Art Brussels Directors Explain Why a Smaller Fair May Be Better
When the 34th edition of Art Brussels opens to the public next Friday, visitors may notice a few changes. The Belgian fair has relocated from its previous home on the outskirts of the city to the downtown Tour & Taxis, a historic former customs house. The shift to a smaller space also means a more curated exhibitor list—Art Brussels will feature 141 galleries this year, 50 fewer than in 2015.
Portrait of Anne Vierstraete and Katerina Gregos. Photo by Kristof Vrancken.
What won’t change is the fair’s commitment to fostering young artists and galleries whose work might not be tailored to a commercial environment. Since her appointment in 2012, artistic director Katerina Gregos—joined by managing director Anne Vierstraete in 2013—has worked to create an international fair with a reputation for emerging talent and tightly curated sections. And while Gregos will be leaving her post this summer to pursue her independent curatorial practice full-time (during her tenure as artistic director, she curated both the Belgian Pavilion at the 56th Venice Biennale and the 5th Thessaloniki Biennial), the fair has hinted that she will return to collaborate on future projects. Ahead of next week’s opening, Artsy caught up with both Gregos and Vierstraete around the impact of the new venue and how their latest section is fighting “art-historical amnesia.”
Artsy: At the start of last year’s fair, the two of you gave the art world and art market of today a serious dressing-down. “Are we talking about art or are we talking about money?” you asked, Anne. How will your move to Tour & Taxis address this lack of depth in collectors’ interest?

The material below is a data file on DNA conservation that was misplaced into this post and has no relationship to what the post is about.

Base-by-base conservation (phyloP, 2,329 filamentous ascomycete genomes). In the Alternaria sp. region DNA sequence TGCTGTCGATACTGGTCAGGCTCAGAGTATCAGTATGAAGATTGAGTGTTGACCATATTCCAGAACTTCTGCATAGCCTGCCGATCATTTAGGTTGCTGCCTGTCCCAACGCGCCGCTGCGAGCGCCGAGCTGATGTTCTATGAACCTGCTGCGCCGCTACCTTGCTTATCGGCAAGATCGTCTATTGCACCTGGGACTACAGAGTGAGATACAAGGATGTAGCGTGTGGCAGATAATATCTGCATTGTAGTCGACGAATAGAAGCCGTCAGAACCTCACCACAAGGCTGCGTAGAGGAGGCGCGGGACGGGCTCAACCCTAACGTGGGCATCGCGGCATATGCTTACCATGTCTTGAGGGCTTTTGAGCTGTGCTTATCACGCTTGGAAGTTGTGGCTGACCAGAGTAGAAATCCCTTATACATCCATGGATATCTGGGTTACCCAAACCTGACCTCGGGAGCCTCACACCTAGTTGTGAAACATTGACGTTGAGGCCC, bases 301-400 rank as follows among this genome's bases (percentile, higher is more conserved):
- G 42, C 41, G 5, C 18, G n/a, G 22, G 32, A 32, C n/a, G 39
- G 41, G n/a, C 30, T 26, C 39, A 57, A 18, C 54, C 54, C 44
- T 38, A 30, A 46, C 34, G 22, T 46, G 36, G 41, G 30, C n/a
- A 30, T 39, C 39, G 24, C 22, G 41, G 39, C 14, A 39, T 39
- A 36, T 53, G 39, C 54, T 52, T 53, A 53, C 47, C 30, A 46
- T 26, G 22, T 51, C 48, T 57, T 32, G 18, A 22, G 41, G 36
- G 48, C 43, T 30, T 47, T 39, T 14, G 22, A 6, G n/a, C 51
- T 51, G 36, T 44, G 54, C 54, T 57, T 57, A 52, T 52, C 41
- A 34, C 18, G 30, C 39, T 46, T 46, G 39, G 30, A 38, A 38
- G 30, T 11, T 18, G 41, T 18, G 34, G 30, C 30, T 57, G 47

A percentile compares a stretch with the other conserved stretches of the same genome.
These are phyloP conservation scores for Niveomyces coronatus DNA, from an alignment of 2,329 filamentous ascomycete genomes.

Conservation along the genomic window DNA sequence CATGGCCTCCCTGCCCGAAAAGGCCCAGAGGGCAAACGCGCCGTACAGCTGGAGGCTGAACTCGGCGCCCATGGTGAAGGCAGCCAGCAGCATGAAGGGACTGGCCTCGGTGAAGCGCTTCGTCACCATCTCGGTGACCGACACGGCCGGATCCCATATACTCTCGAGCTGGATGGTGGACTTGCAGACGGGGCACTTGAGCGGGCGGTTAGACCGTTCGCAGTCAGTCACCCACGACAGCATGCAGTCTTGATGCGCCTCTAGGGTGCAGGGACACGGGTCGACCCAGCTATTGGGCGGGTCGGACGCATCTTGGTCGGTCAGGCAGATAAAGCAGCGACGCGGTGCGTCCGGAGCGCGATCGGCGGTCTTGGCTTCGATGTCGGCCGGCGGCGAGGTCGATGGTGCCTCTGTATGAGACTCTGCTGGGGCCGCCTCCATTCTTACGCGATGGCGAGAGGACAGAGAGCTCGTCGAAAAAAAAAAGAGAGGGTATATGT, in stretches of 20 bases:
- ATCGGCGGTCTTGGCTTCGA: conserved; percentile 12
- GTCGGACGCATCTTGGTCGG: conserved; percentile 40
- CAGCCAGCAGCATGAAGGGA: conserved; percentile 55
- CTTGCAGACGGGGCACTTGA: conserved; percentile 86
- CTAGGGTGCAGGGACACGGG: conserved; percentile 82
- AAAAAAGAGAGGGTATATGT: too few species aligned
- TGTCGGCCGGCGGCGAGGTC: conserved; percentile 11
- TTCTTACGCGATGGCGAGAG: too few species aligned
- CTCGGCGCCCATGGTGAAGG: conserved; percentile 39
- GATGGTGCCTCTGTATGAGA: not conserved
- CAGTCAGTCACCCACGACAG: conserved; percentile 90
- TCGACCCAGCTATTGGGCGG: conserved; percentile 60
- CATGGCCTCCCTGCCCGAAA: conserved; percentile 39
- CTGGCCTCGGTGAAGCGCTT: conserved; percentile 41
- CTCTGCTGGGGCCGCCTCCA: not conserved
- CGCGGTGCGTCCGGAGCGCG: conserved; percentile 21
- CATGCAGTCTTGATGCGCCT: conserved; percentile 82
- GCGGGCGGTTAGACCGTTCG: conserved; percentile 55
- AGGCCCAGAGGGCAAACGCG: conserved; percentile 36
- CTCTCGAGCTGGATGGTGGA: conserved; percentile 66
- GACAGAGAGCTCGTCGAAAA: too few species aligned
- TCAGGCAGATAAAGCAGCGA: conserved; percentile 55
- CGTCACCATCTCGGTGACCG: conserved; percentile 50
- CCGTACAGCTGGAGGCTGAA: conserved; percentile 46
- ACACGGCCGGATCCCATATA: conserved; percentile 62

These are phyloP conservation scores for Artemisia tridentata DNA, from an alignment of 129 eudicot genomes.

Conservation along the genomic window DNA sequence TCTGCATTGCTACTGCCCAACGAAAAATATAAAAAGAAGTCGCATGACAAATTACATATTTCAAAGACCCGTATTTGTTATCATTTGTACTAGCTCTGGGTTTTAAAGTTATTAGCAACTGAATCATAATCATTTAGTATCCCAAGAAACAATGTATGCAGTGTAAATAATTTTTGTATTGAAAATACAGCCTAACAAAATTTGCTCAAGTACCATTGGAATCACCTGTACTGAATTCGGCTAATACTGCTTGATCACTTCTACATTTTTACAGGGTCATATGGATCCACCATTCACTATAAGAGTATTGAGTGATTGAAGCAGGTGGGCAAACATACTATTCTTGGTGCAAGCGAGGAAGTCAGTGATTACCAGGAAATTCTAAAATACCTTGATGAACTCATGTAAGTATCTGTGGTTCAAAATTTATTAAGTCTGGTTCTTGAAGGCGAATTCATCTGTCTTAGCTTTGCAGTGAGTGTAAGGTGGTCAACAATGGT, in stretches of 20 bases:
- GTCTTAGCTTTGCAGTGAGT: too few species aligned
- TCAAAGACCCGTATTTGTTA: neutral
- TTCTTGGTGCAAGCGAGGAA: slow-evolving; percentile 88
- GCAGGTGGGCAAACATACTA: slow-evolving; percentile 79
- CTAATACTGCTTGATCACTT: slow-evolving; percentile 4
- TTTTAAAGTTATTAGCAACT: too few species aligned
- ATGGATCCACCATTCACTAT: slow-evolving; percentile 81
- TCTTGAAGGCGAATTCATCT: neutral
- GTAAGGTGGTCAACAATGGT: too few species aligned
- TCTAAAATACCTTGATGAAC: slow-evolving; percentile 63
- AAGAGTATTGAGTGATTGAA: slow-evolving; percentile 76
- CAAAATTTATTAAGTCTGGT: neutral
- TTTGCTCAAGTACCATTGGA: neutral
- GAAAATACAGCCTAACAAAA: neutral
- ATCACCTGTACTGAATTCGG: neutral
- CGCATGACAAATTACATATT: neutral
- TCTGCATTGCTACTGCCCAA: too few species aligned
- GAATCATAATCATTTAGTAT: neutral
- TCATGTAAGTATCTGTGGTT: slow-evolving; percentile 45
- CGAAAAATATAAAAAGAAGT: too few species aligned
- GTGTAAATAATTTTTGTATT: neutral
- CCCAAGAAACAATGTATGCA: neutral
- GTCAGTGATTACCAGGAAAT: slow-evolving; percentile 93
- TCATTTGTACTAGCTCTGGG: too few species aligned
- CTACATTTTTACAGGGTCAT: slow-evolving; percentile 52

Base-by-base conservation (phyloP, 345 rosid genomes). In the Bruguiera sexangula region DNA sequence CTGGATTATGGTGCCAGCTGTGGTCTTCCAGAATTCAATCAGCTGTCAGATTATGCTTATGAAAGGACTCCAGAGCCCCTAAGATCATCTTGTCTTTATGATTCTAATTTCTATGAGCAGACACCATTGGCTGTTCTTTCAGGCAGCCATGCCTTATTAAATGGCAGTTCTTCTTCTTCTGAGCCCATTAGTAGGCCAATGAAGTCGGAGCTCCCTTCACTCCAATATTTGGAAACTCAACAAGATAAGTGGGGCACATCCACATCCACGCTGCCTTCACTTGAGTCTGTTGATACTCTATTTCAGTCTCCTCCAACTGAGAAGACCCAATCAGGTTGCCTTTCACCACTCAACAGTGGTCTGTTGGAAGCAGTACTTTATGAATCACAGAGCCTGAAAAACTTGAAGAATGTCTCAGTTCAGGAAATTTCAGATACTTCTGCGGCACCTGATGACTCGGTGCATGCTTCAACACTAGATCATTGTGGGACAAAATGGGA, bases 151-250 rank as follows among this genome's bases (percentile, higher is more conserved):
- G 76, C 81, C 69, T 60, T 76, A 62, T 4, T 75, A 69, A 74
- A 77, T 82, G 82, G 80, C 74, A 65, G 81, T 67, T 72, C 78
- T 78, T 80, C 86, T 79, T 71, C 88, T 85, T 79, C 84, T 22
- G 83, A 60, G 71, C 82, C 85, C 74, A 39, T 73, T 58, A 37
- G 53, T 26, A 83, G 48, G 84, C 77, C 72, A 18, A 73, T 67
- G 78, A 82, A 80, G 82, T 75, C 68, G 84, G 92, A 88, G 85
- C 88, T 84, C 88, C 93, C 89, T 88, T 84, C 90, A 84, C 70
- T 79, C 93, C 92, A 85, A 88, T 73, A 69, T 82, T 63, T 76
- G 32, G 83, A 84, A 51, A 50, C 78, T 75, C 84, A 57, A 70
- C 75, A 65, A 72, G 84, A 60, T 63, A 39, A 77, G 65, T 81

Anne Vierstraete: Indeed, one might ask when analyzing the art market during the years following 2008: What is happening to art in a world where artists have to produce now for delivery yesterday, where the works of some very young artists are sold at crazily high prices, where buyers speculate and aim for return on investment, thus selling artworks at a point which is much too early in the career of the artist to enter the secondary market? At present, and certainly in Europe, it seems like the global art market is undergoing some kind of slowdown. Quality has always been our primary concern—that’s what Art Brussels strives for. Within this context, quality of work needs to be emphasized more than ever. Our move to Tour & Taxis was a strategic step towards reducing the size of Art Brussels, and thus the number of galleries. Reducing the number of galleries allowed us to be more stringent in the selection process. It is notable that among the 141 galleries for Art Brussels 2016, we count 34 newcomers. We constantly strive to improve the quality of art on view. Our aims are to renew, surprise and innovate, ensure good hospitality, and create good viewing conditions for art.